There are many more papers to read if you are interested in tactile communication and output, here are two suggestions [2] and [3].
[1]. Li, K. A., Baudisch, P., Griswold, W.G., Hollan, J.D. Tapping and rubbing: exploring new dimensions of tactile feedback with voice coil motors. To appear in Proc. UIST’08.

[2] Chang, A. and O’Modhrain, S., Jacob, R., Gunther, E., and Ishii, H. ComTouch: design of a vibrotactile communication device. Proc. Of DIS’02, pp. 312-320.

[3] Malcolm Hall, Eve Hoggan, Stephen A. Brewster: T-Bars: towards tactile user interfaces for mobile touchscreens. Mobile HCI 2008: 411-414

PS: Just one remark on the term “framework” (a favorite word to use in dissertation and paper titles) – it is not a clear term and expectations are very different, hence it make sense to think twice before using it 😉

MobileHCI 2008 Tutorial

The conference on mobile human computer interaction (MobileHCI 2008) started today in Amsterdam with the tutorial and workshop day.

I am chairing the tutorials and we tried a new approach for the tutorial, having 6 sessions/chapters that all together make up an introduction to mobile HCI. After 10 years of mobile HCI it seems important to help new members of the community to quickly learn about the field. The presentations were given by experts in the field that had 1 hour each for their topics. We had unexpected high attendence (the room with 100 seats was nearly always full). Have a look at the slides:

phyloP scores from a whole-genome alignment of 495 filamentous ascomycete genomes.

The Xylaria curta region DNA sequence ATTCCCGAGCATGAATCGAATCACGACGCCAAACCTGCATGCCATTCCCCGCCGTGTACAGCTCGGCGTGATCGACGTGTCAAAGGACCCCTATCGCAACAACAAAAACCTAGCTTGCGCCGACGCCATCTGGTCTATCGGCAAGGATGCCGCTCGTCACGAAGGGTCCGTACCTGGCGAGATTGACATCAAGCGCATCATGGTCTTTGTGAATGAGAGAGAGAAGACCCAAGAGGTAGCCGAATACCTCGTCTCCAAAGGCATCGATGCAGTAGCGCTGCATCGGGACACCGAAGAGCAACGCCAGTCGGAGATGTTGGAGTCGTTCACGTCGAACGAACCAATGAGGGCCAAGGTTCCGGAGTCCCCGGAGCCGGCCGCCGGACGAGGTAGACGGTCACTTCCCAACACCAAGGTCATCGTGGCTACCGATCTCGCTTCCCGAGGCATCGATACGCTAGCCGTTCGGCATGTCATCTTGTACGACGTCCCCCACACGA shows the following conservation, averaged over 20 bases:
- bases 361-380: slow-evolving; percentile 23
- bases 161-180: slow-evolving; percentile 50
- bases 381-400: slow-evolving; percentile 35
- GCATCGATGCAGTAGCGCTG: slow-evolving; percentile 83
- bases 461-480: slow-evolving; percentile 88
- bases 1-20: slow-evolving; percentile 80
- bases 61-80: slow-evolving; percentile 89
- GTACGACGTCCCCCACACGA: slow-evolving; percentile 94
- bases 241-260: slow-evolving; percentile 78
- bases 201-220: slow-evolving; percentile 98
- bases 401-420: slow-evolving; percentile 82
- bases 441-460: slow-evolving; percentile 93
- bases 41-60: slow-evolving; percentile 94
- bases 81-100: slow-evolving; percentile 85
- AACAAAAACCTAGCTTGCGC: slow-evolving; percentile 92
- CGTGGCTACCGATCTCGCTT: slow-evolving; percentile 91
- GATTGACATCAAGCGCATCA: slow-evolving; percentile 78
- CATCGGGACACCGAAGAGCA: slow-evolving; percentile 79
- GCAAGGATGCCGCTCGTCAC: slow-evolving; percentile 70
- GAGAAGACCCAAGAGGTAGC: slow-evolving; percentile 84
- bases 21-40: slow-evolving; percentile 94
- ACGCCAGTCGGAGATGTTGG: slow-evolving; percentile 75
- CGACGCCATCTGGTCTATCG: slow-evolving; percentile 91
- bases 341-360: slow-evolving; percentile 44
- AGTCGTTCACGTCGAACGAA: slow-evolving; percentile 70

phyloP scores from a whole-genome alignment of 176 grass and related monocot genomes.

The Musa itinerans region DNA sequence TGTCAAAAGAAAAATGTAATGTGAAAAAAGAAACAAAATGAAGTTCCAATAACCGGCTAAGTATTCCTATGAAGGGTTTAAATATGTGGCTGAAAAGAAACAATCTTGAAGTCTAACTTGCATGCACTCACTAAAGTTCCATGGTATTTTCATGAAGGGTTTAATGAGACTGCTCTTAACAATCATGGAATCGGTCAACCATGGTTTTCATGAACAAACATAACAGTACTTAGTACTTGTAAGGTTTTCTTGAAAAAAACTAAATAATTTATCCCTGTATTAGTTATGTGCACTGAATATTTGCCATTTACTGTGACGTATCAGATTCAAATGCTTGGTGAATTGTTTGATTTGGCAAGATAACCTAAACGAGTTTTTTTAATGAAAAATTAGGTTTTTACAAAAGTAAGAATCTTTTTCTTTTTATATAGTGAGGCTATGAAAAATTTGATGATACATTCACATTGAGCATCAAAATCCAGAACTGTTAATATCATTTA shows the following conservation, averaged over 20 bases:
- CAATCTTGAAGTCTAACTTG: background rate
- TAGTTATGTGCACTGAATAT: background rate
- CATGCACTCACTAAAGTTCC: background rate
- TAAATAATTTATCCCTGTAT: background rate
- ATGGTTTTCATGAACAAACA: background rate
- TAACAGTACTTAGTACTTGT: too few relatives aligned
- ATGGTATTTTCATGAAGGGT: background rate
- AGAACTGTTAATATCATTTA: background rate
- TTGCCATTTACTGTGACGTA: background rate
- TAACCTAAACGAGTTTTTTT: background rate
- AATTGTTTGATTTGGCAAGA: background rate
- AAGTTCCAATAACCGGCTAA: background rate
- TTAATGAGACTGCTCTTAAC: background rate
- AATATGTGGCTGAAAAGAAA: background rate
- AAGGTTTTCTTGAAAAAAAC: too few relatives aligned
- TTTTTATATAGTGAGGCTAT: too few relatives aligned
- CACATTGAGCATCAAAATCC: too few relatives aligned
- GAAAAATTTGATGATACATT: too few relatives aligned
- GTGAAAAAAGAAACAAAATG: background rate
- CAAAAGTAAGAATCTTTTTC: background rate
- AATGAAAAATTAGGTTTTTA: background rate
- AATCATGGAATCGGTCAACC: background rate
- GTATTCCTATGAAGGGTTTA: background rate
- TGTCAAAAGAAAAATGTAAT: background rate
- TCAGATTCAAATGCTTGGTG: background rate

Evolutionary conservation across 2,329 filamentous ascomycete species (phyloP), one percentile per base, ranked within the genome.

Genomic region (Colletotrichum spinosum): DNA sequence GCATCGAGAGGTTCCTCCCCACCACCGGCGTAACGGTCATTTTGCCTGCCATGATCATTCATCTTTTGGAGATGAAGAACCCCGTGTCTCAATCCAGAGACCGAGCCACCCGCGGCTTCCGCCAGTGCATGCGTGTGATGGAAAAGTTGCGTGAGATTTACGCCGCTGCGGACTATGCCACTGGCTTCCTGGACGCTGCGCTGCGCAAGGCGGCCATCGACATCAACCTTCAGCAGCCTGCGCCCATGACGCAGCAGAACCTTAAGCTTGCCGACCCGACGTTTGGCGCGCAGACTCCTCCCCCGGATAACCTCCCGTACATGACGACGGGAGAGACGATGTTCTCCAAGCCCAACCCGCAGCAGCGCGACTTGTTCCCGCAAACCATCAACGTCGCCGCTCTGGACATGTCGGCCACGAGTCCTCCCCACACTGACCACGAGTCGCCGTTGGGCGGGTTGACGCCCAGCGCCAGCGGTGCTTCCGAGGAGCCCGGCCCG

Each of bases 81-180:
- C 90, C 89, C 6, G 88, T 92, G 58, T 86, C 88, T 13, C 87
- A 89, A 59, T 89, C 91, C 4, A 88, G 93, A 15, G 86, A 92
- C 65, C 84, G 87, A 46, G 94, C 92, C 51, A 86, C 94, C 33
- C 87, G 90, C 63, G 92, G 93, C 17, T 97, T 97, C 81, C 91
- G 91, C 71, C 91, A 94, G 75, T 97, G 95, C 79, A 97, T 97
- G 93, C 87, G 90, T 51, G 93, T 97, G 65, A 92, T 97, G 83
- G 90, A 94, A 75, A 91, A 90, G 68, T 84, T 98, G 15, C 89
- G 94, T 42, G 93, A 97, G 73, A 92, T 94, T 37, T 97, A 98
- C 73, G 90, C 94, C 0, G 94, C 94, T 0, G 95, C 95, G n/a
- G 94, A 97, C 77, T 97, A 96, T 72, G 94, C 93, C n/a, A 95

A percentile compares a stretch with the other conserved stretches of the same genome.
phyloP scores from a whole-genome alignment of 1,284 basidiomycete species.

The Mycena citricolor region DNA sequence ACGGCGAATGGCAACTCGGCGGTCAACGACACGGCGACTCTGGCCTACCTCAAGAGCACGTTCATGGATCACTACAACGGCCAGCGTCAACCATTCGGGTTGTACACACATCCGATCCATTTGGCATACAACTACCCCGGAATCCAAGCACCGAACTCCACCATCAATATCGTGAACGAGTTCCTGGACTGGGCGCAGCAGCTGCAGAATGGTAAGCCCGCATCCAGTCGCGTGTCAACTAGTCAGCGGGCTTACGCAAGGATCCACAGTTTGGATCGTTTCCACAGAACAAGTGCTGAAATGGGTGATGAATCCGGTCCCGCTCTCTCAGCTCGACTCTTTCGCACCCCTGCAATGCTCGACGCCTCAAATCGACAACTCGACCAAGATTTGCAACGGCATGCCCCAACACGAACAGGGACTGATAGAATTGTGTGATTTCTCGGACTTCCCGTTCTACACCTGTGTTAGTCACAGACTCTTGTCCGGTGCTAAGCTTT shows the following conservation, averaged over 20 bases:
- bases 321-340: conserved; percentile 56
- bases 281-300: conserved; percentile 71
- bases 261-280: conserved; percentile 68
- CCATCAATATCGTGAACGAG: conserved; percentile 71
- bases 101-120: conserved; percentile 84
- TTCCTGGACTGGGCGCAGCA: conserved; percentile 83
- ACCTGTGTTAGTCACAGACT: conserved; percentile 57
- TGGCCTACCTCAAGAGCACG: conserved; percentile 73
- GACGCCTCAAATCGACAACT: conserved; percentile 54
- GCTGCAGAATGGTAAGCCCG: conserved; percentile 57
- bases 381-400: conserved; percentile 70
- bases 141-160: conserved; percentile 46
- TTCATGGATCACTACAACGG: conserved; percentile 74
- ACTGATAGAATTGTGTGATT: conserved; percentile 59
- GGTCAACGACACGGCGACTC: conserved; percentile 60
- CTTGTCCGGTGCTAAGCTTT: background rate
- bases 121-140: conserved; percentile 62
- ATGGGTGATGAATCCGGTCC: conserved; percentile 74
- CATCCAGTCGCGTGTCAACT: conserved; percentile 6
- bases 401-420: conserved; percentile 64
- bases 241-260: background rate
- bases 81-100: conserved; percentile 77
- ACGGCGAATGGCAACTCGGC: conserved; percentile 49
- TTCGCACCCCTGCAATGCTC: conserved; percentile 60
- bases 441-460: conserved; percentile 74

Text input for mobile devices by Scott MacKenzie
Scott gave an overview of different input means (e.g. key-based, stylus, predictive, virtual keyboard), parameters relevant for designing and assessing mobile text input (e.g., writing speed, cognitive load) and issues related to the context of use (e.g., walking/standing).

Mobile GUIs and Mobile Visualization by Patrick Baudisch

Patrick introduced input and output options for mobile devices. He will talk about the design process, prototyping and assessment of user interfaces, trade-offs related to the design of mobile GUIs and different possible interaction styles.

Understanding Mobile User Experience by Mirjana Spasojevic
Mirjana discussed different means for studying mobile user needs and evaluating the user experience. This includes explorative studies and formal evaluations (in the lab vs. in the field), including longitudinal pilot deployments. The lecture discusses traditional HCI methods of user research and how they need to be adapted for different mobile contexts and products.

Context-Aware Communication and Interaction by Albrecht Schmidt